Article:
Cycling for a cure: Locals compete in bike challenge

What motivates a person to keep riding their bike uphill in the rain when their muscles are aching with fatigue and their body is drenched with sweat?

For Scott Johnston of Monroe, biking 200 miles through Massachusetts is a price he is willing to pay to find an end to cancer. Rielle Illy, also of Monroe, biked an estimated 155 miles in memory of those she has lost to cancer. They both competed in the Pan-Mass Challenge (PMC) over the weekend in an effort to raise money for the Dana-Farber Cancer Institute.

“It was amazing, as it always is,” Johnston said.

Scott Johnston competed in the PMC as a member of Team Brent.

Illy works in oncology as a clinical researcher and said this was her second time competing in the PMC.

“I’m very much a part of the cancer world,” she said. “It was as motivating, emotional and inspiring as I remember it being.”

The race

According to PMC organizers the average cyclist trains for three months, solicits 40 sponsors and raises more than $7,000. To compete in the PMC, participants have to raise a minimum of $4,800. No other single athletic event raises or contributes more money to charity than the PMC. Since 1980, the PMC has raised $547 million dollars for Dana-Farber through the Jimmy Fund, its fund-raising arm. The PMC is Dana-Farber’s largest single contributor, raising more than 52% of the Jimmy Fund’s annual revenue.

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Johnston said he has been involved with the PMC for seven years as a volunteer and as a rider for the past four years.

“The cool thing about this ride is for the entire 200 miles it is very emotional because you’re riding through rural farms in the middle of Massachusetts and there’s people at the end of their driveways with signs, saying, ‘Thank you, because of you my wife has lived three more years.’ You pull into rest stops and a 16-year-old girl will come and give you a hug and say, ‘Because of you I went to my junior prom.’ It’s that way for 200 miles,” he said.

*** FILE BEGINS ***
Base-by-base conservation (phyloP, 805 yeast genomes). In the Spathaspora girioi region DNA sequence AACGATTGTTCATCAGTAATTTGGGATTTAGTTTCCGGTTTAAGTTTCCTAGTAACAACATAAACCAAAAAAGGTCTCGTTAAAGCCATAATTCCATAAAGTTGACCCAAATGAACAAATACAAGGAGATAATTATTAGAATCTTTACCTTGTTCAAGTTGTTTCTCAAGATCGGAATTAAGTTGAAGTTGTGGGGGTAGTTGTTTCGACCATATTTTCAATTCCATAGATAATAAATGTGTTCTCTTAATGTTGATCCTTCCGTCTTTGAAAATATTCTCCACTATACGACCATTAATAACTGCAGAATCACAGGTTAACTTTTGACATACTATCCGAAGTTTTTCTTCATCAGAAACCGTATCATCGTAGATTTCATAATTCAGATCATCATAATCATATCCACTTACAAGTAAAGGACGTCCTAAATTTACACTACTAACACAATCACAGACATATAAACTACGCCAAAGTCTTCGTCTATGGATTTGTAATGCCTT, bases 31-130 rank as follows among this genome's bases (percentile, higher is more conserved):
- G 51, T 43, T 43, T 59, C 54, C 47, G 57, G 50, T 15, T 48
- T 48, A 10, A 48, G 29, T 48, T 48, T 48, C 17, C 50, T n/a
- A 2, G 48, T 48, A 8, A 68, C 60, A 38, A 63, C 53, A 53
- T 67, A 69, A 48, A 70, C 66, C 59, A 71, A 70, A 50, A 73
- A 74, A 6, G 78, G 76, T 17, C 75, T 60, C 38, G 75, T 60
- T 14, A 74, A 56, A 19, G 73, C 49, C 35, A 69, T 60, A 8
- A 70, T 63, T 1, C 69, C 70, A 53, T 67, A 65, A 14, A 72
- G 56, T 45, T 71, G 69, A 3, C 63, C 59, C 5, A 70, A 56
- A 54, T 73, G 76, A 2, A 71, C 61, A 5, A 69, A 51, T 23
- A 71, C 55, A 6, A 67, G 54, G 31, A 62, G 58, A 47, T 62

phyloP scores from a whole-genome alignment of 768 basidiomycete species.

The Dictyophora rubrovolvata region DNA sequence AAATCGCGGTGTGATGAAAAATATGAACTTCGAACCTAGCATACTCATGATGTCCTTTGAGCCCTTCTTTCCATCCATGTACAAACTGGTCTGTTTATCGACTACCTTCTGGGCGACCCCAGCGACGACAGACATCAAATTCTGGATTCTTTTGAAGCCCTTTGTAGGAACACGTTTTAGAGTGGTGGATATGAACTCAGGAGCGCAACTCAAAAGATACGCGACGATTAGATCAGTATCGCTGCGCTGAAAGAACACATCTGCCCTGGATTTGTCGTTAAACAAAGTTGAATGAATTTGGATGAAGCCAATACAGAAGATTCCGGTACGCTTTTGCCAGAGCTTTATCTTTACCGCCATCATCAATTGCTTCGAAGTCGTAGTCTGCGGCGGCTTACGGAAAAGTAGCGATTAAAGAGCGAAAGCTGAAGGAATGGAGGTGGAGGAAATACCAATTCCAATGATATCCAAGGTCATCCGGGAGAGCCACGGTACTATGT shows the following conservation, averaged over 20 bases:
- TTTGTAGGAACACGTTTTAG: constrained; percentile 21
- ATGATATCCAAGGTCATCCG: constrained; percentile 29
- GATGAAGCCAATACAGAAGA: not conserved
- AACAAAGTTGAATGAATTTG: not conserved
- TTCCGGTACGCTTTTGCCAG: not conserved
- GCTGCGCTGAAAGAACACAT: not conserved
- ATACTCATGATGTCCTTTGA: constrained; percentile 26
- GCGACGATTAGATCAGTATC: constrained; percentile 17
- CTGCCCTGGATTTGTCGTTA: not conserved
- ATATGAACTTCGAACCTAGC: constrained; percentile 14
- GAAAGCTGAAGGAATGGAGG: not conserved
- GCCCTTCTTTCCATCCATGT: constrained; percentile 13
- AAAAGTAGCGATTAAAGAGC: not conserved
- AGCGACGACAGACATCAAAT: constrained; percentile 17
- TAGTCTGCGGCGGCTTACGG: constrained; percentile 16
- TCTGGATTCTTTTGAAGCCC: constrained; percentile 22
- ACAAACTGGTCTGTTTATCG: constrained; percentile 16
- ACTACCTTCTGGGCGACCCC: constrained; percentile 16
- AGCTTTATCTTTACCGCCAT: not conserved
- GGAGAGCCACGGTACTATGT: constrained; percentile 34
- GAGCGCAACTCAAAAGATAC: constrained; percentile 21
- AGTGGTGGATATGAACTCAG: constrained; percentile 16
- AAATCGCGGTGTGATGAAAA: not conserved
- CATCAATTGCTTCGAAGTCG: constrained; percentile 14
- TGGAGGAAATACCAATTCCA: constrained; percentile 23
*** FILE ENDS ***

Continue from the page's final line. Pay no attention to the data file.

Johnston competes in the PMC as a member of Team Brent and the funds they raise are used exclusively for neuroblastoma research. The team competes in honor of Brent, a 15-year-old from Southport who was diagnosed with neuroblastoma when he was a toddler. The team also competes for a four-year-old named Mason from Trumbull.

Scott Johnston

He said he was inspired to participate in the PMC after a friend mentioned it to him, but that he initially thought he would only do it once. However, Johnston said it was such an amazing experience he chose to continue participating in the PMC.

“I’m like everyone else, cancer has affected everybody,” Johnston said.

He said he lost his father and a friend to cancer and that his mother is a cancer survivor.

“It’s something you do, to do your part for cancer research,” he said.

Illy participated in the PMC with her uncle, which she said she enjoys.

Rielle Illy biked 155 miles in memory of her aunt, her priest and a friend currently fighting Stage 4 melanoma.

“My aunt, Margaret, she died of kidney cancer in 2010. In 2011, I wanted to ride and dedicate it to her.”

She said that more of her loved ones have been affected by cancer since her first ride. Illy lost a priest and said a close family friend is currently fighting stage 4 melanoma.

Illy said her favorite part of the PMC, aside from spending time with her uncle, is witnessing the outpouring of support to find a cure.

“The sheer mass of people coming together in support of a cause is truly amazing,” she said.


“My legs are still sore two days later,” Illy said, after admitting that she hadn’t been able to train as much as she would have liked as a single parent.

She said that the hardest part of the PMC for her is finding the motivation to keep us with her training prior to the race. Illy said the race itself isn’t as challenging because she knows the crowds will be there to cheer on the cyclists.

“People come out and cheer for you all along the route,” she said. “It’s really great to see so many people there to cheer you on because you can definitely need it sometimes.”

Johnston admitted that while he enjoy completing the PMC, that it is physically  “gruelling” and had plenty of hills.

“The adrenaline just pumps you through it,” he said.

Johnston said there was a lot of training involved in preparing for the PMC. He said he’d bike 25 miles in the morning before work and complete 60-to-70-mile loops on the weekends in the weeks leading up to the PMC.

“I’m happy to do my small, tiny, little part to raise some money and raise awareness,” Johnston said.

Illy echoed his sentiment, “We’re all trying to benefit people for years to come.”

About author
TinaMarie Craven is the Arts & Leisure editor. She previously worked as the editor of the Monroe Courier and the Lewisboro Ledger. She graduated from Ithaca College with a BA in Journalism and Politics in 2015.

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